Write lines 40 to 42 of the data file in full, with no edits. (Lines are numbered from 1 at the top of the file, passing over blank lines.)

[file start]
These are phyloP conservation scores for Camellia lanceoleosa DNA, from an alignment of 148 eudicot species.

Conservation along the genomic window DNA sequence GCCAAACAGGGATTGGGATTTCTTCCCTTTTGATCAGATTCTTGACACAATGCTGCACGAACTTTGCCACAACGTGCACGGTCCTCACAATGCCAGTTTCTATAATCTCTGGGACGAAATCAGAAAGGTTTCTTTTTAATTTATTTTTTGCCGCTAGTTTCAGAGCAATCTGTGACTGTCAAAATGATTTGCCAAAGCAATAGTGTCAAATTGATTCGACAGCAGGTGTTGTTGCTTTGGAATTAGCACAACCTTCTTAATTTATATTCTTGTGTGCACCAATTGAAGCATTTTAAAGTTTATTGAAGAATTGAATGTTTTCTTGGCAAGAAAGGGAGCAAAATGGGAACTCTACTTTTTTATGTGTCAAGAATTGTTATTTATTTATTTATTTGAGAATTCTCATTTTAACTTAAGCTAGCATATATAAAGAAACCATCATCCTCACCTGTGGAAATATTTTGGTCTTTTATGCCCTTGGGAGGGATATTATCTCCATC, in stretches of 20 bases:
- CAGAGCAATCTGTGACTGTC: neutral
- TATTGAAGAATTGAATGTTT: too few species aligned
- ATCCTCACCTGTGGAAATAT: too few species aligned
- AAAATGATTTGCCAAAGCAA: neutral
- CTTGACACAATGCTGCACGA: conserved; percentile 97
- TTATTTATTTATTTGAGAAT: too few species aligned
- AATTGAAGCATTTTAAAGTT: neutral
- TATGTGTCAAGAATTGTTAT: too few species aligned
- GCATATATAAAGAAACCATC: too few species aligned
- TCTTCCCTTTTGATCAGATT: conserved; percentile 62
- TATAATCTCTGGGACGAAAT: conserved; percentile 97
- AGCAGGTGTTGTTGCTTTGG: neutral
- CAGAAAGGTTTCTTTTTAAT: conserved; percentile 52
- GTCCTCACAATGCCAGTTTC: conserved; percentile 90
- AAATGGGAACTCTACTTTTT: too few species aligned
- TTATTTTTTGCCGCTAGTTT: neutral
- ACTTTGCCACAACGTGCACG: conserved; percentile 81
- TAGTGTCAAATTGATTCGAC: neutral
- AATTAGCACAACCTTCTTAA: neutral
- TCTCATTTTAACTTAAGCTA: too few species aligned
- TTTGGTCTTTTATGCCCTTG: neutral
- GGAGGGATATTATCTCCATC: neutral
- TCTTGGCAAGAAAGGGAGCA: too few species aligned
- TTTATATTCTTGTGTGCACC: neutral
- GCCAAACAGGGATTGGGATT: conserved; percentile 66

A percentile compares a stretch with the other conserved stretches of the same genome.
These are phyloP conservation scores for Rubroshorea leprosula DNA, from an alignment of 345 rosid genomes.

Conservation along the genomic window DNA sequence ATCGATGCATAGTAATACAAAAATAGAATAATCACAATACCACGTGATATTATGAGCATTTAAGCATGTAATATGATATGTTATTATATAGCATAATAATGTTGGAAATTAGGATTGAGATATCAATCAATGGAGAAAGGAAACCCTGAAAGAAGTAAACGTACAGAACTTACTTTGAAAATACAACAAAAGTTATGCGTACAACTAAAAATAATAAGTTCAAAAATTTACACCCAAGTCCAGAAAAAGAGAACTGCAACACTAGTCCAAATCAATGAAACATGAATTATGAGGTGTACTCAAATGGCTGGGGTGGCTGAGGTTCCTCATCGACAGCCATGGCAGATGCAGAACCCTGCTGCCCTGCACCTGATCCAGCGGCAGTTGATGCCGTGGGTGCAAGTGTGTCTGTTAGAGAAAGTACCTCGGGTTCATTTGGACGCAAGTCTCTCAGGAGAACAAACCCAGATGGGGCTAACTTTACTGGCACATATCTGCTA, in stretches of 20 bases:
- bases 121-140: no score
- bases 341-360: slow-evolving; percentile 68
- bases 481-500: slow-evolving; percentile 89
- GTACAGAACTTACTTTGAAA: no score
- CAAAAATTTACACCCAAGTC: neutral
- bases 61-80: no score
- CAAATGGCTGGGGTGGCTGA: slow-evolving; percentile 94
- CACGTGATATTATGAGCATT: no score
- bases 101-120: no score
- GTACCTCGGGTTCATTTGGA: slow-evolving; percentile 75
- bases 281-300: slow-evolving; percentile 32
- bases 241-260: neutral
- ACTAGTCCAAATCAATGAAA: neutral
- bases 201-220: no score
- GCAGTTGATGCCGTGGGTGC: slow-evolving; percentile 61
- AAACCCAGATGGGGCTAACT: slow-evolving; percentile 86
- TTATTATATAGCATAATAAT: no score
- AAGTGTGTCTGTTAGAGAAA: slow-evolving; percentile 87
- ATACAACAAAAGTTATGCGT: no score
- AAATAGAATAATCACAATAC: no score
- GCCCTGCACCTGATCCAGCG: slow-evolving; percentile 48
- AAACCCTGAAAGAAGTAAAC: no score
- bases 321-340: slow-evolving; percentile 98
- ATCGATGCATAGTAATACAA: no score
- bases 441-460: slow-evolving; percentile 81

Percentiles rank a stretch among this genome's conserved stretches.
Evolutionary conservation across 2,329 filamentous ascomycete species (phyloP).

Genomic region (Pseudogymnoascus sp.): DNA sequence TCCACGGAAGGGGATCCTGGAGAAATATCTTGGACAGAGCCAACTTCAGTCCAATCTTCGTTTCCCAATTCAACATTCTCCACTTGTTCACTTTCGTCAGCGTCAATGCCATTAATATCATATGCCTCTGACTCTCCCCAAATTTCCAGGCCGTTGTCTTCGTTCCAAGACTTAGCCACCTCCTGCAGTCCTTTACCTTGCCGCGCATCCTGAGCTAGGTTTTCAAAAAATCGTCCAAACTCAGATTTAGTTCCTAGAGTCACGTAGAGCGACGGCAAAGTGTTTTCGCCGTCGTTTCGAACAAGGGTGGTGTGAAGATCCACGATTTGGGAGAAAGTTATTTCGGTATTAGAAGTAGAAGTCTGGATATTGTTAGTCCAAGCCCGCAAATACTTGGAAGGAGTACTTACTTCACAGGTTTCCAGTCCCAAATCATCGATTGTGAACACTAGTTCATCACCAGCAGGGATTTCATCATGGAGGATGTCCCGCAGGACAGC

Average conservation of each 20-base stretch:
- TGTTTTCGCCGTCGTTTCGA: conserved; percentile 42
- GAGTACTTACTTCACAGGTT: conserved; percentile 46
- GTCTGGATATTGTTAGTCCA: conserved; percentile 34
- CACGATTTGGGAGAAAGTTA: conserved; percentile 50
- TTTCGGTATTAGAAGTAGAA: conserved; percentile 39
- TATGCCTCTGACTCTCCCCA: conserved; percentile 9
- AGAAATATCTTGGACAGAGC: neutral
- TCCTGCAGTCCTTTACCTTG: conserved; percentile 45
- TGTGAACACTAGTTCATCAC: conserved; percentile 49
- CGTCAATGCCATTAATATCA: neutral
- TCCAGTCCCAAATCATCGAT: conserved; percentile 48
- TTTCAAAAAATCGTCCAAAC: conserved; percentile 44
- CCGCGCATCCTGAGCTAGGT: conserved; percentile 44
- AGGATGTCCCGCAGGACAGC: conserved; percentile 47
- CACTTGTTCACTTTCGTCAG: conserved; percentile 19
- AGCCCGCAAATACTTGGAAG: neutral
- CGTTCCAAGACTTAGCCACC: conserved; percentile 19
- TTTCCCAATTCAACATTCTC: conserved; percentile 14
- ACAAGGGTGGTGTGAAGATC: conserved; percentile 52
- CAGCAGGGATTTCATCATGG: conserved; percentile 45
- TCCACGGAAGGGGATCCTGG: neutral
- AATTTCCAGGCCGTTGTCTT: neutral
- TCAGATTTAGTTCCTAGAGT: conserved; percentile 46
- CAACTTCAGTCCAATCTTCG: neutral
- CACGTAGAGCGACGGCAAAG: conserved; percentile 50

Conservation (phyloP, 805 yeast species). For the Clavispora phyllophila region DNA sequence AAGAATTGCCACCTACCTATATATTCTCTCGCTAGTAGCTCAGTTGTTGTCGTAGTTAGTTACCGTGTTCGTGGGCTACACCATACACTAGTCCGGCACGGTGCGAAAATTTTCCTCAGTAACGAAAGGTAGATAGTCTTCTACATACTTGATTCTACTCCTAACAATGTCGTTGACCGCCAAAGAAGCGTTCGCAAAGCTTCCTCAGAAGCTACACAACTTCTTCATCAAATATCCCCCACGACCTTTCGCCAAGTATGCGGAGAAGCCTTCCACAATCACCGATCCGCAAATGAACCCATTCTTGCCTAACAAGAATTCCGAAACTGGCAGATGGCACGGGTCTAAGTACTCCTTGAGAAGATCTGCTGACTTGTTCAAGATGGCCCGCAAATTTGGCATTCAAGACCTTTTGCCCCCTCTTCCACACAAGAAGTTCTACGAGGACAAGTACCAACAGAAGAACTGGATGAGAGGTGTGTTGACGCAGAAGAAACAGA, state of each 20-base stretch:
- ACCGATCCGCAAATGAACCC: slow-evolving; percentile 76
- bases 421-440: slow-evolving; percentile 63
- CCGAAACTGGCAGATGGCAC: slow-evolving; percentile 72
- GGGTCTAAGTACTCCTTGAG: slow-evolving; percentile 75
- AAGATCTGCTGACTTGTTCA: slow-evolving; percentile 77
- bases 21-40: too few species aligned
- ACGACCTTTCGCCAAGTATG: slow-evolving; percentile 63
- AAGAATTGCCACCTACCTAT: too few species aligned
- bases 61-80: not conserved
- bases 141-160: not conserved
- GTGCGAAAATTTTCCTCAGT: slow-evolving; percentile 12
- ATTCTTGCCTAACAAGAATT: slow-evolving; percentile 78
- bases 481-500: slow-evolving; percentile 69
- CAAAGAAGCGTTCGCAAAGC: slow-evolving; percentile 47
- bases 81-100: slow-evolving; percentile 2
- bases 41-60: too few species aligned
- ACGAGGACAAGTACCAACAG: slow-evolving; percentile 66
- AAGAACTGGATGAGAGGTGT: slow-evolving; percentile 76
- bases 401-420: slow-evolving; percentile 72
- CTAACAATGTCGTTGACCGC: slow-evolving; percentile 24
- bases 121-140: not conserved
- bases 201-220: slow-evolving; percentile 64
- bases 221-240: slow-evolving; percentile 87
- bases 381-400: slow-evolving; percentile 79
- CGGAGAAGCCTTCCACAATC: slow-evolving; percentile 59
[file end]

- GTACCTCGGGTTCATTTGGA: slow-evolving; percentile 75
- bases 281-300: slow-evolving; percentile 32
- bases 241-260: neutral